On-line version ISSN 2223-6279
Print version ISSN 0379-8577
NGUNYULU, Roinah N.; MULAUDZI, Fhumulani M. and PEU, Mmapheko D.. Comparison between indigenous and Western postnatal care practices in Mopani District, Limpopo Province, South Africa. Curationis [online]. 2015, vol.38, n.1, pp.1-9. ISSN 2223-6279. http://dx.doi.org/10.4102/CURATIONIS.V38I1.1252.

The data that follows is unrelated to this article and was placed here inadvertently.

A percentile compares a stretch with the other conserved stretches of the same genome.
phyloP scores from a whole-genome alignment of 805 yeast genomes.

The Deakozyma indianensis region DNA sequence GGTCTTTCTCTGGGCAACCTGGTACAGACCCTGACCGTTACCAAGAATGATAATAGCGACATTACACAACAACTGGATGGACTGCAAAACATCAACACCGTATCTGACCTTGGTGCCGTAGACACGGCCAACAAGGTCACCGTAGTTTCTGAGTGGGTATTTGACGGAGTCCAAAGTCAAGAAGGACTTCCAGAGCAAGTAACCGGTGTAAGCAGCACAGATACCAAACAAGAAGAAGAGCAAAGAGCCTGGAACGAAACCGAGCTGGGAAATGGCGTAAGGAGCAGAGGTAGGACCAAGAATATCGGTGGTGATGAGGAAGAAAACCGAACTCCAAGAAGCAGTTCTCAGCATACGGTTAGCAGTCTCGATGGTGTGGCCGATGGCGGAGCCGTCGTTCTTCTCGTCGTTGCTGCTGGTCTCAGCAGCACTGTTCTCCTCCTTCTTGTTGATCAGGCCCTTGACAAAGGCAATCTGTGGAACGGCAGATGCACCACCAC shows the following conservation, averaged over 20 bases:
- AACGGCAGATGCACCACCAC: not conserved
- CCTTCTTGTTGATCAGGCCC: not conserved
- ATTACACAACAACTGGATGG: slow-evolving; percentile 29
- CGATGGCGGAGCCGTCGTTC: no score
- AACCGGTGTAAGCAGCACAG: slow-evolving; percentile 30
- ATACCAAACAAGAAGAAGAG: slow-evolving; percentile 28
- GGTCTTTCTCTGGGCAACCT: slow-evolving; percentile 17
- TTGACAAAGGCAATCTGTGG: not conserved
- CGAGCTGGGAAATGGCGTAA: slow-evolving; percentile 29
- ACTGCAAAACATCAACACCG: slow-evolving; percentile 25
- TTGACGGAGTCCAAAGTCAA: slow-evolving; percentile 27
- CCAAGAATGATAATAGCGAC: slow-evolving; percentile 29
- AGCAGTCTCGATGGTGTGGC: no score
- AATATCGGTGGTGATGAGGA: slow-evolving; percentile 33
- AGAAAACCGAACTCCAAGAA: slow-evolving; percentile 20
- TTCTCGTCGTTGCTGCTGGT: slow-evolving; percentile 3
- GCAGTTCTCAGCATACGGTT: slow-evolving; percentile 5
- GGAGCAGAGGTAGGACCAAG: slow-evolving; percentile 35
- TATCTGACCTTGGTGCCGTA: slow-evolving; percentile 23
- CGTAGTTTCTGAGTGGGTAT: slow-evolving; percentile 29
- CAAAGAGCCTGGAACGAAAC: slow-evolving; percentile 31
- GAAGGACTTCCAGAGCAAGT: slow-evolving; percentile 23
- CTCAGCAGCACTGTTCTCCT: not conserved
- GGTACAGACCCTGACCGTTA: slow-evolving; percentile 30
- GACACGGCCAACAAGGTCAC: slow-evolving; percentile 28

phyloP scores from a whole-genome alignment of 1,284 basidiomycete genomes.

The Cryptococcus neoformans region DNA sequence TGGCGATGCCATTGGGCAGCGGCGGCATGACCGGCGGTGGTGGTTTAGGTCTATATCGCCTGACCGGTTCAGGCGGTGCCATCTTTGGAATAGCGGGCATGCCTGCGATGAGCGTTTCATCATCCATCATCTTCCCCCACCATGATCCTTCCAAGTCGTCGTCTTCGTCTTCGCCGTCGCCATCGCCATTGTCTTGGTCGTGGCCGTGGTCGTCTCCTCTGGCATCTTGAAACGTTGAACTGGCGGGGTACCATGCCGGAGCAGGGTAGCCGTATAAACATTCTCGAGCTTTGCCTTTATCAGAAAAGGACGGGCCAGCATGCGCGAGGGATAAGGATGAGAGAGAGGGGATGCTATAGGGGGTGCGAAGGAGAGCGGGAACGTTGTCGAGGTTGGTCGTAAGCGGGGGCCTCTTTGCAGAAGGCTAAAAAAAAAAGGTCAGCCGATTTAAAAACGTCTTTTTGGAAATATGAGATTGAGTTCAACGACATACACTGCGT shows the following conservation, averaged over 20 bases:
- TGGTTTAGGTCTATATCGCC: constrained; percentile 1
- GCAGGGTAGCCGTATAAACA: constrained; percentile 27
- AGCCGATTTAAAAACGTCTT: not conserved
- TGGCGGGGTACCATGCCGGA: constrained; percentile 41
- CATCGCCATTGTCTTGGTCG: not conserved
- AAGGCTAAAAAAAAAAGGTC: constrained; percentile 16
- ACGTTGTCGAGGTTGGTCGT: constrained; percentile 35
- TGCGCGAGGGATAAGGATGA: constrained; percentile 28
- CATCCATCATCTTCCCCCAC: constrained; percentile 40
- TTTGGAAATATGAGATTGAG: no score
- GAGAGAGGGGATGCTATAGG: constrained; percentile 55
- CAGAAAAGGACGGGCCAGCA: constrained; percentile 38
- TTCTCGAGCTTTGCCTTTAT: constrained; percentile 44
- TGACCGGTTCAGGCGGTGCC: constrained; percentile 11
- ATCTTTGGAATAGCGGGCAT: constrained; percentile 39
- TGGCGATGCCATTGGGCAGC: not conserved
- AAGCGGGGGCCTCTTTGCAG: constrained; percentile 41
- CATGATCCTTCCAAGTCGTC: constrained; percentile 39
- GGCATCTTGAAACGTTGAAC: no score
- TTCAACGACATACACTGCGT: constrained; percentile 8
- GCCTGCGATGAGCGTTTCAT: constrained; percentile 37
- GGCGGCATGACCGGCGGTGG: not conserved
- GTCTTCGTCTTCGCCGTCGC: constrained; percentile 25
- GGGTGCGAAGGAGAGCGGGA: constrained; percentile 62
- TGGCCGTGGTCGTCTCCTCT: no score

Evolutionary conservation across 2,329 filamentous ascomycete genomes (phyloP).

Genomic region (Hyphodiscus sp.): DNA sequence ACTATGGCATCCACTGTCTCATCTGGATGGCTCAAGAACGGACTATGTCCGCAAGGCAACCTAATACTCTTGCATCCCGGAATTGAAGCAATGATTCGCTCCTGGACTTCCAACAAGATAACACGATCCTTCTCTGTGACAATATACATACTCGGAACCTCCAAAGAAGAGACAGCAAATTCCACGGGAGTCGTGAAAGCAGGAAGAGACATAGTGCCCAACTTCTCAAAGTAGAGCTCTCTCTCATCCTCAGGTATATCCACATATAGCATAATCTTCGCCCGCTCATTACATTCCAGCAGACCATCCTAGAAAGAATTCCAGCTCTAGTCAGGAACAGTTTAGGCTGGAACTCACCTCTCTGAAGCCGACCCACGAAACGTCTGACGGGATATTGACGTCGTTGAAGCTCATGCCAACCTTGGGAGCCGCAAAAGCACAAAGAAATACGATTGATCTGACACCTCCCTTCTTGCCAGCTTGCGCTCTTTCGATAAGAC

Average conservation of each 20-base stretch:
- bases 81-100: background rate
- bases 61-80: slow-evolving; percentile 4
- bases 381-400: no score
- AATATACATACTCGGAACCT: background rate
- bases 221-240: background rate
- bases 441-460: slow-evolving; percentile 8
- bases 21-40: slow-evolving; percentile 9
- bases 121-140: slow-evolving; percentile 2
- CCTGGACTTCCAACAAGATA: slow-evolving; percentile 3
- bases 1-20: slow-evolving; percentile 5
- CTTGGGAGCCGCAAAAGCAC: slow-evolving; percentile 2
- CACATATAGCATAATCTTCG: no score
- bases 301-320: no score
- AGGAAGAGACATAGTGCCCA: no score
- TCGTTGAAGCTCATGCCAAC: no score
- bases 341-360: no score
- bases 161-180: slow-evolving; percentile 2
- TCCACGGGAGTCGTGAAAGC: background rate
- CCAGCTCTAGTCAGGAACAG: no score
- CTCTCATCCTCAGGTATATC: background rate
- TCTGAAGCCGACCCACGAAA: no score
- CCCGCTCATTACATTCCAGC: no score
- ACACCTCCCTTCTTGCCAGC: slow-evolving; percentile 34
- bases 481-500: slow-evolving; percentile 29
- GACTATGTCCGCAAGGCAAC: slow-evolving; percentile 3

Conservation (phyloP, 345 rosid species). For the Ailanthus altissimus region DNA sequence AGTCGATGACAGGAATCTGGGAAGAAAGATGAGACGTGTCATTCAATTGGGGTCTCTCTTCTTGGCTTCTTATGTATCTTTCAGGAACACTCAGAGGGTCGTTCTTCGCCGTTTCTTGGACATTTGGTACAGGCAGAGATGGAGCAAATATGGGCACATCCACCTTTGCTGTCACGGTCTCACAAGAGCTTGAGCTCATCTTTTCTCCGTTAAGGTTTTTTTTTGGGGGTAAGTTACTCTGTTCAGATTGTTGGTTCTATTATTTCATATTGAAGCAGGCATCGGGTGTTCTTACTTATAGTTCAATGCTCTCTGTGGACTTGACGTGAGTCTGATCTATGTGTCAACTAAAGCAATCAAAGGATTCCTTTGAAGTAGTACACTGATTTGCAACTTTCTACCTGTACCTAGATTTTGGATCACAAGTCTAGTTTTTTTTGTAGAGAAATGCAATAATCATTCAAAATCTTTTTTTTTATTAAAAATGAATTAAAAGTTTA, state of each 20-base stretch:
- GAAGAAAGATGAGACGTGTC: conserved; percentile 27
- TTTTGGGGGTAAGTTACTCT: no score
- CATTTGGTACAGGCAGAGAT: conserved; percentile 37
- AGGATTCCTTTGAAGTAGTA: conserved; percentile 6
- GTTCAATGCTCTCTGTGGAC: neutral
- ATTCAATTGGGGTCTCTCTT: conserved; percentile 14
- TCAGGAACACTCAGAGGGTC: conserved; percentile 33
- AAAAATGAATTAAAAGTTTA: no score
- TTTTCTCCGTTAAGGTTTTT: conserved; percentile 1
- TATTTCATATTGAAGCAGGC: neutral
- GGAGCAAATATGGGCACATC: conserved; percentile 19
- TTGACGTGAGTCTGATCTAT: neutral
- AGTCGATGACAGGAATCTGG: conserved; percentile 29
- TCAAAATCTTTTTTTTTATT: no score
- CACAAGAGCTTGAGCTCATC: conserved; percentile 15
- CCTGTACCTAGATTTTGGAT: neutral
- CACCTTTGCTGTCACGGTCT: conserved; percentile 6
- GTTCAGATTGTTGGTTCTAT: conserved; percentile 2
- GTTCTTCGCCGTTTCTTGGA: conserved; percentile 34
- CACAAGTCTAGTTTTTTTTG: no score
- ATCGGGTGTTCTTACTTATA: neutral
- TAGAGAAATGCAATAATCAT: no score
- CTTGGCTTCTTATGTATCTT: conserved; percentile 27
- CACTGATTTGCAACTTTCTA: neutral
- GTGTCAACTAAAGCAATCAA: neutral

BACKGROUND: Postnatal care begins immediately after the expulsion of the placenta and continues for six to eight weeks post-delivery. High standard of care is required during the postnatal period because mothers and babies are at risk and vulnerable to complications related to postpartum haemorrhage and infections. Midwives and traditional birth attendants are responsible for the provision of postnatal care in different settings, such as clinics and hospitals, and homes. METHODS: A qualitative, exploratory, descriptive and contextual research approach was followed in this study. Unstructured interviews were conducted with the traditional birth attendants. An integrated literature review was conducted to identify the Western postnatal care practices. Tesch's process was followed during data analysis. FINDINGS: The following main categories were identified: similarities between indigenous and Western postnatal care practices, and differences between indigenous and Western postnatal care practices. Based on these findings, training of midwives and traditional birth attendants was recommended in order to empower them with knowledge and skills regarding the indigenous and Western postnatal care practices. CONCLUSIONS: It is evident that some indigenous postnatal care practices have adverse effects on the health of postnatal women and their newborn infants, but these are unknown to the traditional birth attendants. The employment of indigenous postnatal care practices by the traditional birth attendants is also influenced by their cultural beliefs, norms, values and attitudes. Therefore, there is an urgent need to train midwives and traditional birth attendants regarding the indigenous and Western postnatal care to improve the health of postnatal women and their babies.